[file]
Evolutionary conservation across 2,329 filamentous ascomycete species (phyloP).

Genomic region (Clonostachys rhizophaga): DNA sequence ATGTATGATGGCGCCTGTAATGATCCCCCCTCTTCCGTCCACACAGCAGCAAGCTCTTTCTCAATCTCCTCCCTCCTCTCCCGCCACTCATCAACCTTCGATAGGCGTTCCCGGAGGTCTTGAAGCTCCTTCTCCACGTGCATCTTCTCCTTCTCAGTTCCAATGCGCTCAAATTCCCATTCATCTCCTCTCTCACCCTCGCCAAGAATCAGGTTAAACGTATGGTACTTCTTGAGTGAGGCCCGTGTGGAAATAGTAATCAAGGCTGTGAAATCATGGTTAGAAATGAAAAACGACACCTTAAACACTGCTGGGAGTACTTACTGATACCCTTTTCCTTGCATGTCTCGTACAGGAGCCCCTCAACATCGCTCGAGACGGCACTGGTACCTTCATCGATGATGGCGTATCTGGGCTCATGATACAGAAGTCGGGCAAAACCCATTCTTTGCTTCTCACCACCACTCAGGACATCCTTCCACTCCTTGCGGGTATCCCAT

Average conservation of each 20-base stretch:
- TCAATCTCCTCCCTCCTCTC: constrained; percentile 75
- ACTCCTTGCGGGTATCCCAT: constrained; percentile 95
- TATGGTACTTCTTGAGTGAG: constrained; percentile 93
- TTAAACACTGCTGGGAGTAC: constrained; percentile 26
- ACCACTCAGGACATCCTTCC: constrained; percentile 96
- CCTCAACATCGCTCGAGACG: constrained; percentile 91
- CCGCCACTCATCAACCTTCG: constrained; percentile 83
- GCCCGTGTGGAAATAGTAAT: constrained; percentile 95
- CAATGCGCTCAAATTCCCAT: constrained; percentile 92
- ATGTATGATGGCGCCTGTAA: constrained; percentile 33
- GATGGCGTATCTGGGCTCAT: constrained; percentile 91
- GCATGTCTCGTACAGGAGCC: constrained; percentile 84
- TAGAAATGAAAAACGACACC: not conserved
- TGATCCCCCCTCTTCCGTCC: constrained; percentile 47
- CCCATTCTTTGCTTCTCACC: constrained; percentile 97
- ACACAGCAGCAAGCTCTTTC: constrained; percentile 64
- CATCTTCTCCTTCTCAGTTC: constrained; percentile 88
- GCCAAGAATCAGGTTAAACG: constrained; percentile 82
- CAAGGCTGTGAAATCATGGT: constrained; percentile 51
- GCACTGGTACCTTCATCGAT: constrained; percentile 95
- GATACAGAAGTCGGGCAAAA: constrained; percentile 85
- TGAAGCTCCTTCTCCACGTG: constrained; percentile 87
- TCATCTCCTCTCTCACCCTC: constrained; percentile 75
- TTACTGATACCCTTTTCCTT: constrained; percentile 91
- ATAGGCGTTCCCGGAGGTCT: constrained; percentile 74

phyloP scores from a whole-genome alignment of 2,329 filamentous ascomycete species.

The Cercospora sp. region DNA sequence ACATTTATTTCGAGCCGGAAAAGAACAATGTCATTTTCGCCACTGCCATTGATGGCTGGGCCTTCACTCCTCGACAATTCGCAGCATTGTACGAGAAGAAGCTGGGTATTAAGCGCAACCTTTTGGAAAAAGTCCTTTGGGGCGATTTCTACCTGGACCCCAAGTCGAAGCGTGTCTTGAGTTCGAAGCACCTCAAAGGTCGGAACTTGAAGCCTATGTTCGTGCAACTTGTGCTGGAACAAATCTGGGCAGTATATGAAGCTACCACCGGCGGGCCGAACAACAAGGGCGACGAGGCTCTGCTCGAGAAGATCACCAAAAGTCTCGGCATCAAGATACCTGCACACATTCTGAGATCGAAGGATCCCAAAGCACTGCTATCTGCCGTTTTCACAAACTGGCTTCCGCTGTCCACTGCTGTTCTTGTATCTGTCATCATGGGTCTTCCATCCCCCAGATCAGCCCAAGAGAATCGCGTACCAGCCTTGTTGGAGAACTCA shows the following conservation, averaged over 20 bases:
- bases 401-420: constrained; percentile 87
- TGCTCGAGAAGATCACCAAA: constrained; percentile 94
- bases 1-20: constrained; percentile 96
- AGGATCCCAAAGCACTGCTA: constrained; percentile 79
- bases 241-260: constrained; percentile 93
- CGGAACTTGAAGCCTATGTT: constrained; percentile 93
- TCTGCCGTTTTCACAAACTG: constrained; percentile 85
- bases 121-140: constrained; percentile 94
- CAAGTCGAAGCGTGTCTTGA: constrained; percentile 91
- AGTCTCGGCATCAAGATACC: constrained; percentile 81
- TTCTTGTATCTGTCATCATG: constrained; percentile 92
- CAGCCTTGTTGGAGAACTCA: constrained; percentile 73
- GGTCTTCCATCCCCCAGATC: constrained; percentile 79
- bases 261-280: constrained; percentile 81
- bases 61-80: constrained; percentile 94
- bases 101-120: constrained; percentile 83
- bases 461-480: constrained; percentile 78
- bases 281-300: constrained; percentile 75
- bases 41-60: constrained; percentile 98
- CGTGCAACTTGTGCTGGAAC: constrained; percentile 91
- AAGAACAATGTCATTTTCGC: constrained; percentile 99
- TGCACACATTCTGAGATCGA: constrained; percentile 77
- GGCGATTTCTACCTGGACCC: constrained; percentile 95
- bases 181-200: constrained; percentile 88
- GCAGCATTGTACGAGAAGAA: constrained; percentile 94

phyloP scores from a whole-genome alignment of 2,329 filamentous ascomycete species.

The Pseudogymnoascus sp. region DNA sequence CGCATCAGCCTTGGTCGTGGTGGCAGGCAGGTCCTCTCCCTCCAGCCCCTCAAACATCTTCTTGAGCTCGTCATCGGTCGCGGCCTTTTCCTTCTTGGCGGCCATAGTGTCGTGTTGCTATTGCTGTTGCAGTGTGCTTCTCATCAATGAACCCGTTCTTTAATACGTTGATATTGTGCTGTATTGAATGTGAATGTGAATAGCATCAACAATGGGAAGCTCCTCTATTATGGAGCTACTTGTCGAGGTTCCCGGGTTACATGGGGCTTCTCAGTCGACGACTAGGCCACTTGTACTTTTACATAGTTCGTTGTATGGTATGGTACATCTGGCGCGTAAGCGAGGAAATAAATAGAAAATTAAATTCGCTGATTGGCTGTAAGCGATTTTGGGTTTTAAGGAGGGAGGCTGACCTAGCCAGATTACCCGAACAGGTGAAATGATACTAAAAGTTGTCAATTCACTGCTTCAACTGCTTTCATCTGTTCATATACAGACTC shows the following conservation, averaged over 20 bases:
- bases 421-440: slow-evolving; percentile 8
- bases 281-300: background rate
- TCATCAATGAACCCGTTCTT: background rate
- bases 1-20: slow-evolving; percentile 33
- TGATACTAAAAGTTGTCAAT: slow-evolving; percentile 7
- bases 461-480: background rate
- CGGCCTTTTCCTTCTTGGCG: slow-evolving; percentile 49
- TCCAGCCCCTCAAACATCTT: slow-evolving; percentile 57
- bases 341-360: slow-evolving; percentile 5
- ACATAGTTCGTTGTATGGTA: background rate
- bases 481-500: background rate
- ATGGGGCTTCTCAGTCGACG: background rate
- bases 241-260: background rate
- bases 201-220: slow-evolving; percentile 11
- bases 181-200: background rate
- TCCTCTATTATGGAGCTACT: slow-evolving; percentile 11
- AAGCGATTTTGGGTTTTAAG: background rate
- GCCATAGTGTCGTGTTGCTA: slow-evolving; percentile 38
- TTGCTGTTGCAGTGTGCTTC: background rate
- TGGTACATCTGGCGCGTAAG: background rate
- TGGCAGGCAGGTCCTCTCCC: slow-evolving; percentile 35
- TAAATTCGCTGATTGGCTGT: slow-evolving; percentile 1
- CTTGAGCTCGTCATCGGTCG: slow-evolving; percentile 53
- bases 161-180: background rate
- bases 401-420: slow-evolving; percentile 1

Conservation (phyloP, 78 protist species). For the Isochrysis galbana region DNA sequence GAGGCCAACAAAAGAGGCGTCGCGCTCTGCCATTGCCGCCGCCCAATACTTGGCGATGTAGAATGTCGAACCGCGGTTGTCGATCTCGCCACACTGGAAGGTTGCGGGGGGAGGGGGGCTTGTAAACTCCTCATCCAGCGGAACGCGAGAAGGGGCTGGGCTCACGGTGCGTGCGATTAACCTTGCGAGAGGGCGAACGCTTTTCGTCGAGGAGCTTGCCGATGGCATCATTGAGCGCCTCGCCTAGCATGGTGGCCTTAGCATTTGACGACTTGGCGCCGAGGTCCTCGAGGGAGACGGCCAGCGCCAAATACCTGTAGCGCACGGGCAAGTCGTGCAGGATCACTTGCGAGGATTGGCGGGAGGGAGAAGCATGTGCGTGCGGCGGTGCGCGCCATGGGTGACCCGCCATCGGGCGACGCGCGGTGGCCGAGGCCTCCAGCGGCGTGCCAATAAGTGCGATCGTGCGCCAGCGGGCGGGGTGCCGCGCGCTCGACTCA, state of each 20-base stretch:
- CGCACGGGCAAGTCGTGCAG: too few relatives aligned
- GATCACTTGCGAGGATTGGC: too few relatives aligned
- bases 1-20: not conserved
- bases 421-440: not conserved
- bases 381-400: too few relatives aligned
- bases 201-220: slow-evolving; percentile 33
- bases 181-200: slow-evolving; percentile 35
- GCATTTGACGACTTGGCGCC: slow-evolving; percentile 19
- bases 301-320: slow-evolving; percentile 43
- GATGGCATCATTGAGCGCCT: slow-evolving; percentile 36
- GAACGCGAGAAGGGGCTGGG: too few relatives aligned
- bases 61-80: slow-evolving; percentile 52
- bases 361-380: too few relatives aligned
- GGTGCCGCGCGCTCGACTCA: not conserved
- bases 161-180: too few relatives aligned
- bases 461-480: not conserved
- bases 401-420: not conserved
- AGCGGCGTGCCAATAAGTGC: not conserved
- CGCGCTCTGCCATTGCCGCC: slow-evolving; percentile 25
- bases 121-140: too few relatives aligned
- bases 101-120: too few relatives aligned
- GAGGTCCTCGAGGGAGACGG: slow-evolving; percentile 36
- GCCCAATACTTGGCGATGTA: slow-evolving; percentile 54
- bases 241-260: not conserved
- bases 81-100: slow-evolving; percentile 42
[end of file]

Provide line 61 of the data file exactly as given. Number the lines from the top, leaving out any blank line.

- bases 1-20: slow-evolving; percentile 33